Build an Awning Frame from Wood – Workshop Build Series

This is the plan download page for the wood Awning Frame Bracket shown in my YouTube video.

Build an Awning Frame from Wood - Workshop Build Series
Watch this video on YouTube.

Download the plan I used: Awning Frame Plan

Build a wall mounted awning frame with a steel roof attached to the side wall of a workshop. I built the awning frame from standard framing lumber, primed, and painted them with exterior enamel paint, then attached them to the wall with GRK structural washer head screws. This is an easy DIY project to create a covered space on the side of any building with a frame from wood. This is part 5 of my workshop renovation series. This bracket is easy to make from a few 2x4’s.

Workshop awning frame made from wood with a steel roof
Awning Frame attached to workshop
Underside showing awning frame
Underside of awning showing braces and strapping
Metal roofed awning on workshop
The awning finished
Sketchup CAD animation of awning frame
Sketchup CAD animation of awning frame

I needed more outdoor covered space for storage beside the shop. There’s a walkway on the north side of the building between the wall and the cedar hedges.

I was looking to have an awning that is wall mounted, and would not require any posts to support it. It would need to be strong and lightweight with enough head clearance, and a similar slope to other buildings here.

After a few variations, I settled on this design. The metal roof would be 48″ with a slope down off horizontal of 20 degrees. A 2x4 on the flat would be screwed to the studs behind the sheathing, and the rafter and brace 2x4s would be vertically oriented. The brace 2x4 would be on a 20 degree downslope for symmetry.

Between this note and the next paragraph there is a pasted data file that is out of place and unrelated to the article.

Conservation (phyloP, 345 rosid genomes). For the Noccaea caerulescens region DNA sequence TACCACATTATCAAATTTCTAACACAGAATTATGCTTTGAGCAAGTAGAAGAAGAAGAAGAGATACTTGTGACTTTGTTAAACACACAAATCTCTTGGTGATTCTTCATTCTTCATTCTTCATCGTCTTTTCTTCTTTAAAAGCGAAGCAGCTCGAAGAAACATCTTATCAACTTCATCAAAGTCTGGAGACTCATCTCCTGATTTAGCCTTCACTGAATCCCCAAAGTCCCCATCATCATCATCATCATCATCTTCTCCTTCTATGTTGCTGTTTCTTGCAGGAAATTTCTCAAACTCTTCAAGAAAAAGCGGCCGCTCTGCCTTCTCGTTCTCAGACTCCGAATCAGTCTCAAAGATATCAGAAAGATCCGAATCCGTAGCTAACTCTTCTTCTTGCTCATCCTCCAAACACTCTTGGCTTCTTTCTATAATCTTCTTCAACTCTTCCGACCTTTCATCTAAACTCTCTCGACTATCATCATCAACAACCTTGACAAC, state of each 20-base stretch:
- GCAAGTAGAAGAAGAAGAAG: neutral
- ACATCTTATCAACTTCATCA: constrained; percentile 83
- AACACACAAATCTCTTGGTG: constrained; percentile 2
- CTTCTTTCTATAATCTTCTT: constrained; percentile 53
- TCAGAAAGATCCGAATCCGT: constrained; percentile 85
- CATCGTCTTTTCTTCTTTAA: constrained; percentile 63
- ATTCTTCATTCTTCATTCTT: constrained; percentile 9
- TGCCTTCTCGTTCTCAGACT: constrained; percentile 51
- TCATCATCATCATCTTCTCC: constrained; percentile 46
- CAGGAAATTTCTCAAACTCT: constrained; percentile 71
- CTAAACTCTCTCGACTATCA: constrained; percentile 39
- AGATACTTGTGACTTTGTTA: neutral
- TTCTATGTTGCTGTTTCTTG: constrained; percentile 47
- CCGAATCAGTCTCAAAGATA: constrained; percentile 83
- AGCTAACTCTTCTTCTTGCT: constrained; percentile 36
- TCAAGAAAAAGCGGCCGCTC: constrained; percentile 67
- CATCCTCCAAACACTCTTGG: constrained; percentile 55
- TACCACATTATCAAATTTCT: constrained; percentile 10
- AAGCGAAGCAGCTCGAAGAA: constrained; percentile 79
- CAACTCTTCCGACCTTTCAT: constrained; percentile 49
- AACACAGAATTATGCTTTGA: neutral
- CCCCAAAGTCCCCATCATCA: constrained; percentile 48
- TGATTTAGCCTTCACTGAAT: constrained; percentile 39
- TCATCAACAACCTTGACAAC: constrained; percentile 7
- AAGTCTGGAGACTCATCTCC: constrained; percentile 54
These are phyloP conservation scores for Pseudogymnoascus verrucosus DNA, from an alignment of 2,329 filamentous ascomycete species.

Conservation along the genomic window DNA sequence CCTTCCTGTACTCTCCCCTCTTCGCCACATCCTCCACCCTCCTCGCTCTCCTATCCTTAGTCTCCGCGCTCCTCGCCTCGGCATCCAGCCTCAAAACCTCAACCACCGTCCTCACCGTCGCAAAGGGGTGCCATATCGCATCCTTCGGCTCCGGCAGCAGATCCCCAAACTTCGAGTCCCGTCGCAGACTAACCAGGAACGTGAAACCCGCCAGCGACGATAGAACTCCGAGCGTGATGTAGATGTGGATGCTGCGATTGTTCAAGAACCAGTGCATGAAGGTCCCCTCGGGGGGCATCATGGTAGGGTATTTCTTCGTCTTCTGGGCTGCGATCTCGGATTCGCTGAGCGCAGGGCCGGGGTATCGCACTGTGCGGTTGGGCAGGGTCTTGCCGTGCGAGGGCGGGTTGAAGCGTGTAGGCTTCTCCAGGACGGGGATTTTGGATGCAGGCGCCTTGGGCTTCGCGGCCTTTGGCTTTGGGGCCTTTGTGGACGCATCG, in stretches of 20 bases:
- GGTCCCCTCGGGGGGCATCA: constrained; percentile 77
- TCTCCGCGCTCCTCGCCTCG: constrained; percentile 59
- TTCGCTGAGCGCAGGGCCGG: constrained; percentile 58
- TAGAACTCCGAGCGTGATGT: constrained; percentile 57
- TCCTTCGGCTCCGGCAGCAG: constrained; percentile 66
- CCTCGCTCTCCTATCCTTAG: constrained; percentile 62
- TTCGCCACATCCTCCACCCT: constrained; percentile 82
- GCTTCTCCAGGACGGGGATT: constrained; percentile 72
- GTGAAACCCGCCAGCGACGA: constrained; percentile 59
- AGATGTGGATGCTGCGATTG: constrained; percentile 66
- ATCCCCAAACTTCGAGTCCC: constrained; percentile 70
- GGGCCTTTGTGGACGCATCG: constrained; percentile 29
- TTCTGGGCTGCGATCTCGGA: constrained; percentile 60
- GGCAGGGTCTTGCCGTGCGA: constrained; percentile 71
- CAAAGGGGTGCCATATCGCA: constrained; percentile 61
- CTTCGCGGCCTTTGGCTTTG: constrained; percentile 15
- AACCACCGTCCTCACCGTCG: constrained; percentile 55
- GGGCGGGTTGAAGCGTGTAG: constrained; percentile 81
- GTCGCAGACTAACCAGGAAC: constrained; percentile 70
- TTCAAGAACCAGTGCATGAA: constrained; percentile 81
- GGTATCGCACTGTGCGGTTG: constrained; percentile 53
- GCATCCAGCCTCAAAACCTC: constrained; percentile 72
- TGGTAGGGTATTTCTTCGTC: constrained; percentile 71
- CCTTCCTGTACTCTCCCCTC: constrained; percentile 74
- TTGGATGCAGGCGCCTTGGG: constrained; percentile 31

Illustration of frame parts cut from 8 foot 2x4
Illustration of frame parts cut from 8 foot 2x4

And I also was trying to design the brace so you could cut the pieces efficiently from a standard 8 foot board.

To make the six awning braces I needed, I was able to cut the parts from seven 2x4s. Parts A and C I could cut 3 per 2x4 length. And for Part B I could get 2 from a length. And this left the least amount of waste.

I assembled the frame parts with an improvised jig on my workbench
I assembled the frame parts with an improvised jig on my workbench

I used the structural GRK Screws on this build.

The frames were primed after the glue dried
The frames were primed after the glue dried
Frames being screwed to the workshop wall
Frames being screwed to the workshop wall

The nail heads from the 4x8 siding panels are visible on this wall. So it’s easy for me to find the center of each stud inside the wall. Here I’ll make a mark over from the center half the width of Part A, which is 1-3/4 inches. And I’ll mark a few points vertically (or plumb) above that.

And then I’ll place my first awning bracket on that line and drill through the pilot hole into the wall and into the stud behind the siding. Then I’ll run in a screw with the impact driver.

As I drilled the pilot holes through Part A on the drill press earlier, I know they are at right angles to the wall face. And then my screws will go straight into the center of the studs.

The strapping being screwed to the awning frame
The strapping being screwed to the awning frame
Metal roofing panels going on the awning frame
Metal roofing panels going on the awning frame

I had my roofing supplier cut the corrugated sheets to 48″ in length. I worked out the overall length of the strapping so I would not need to rip any of the roofing sheets down. At least according to my calculations. As you go along, things can vary when you are overlapping the edges.

I mark my roofing screw locations with a sharpie before I haul up a sheet. Then I know that the screw will find the strapping below it. 

It was tight working in the little space I had beside the cedar hedges. Just not a lot of room for positioning the ladders OR myself.

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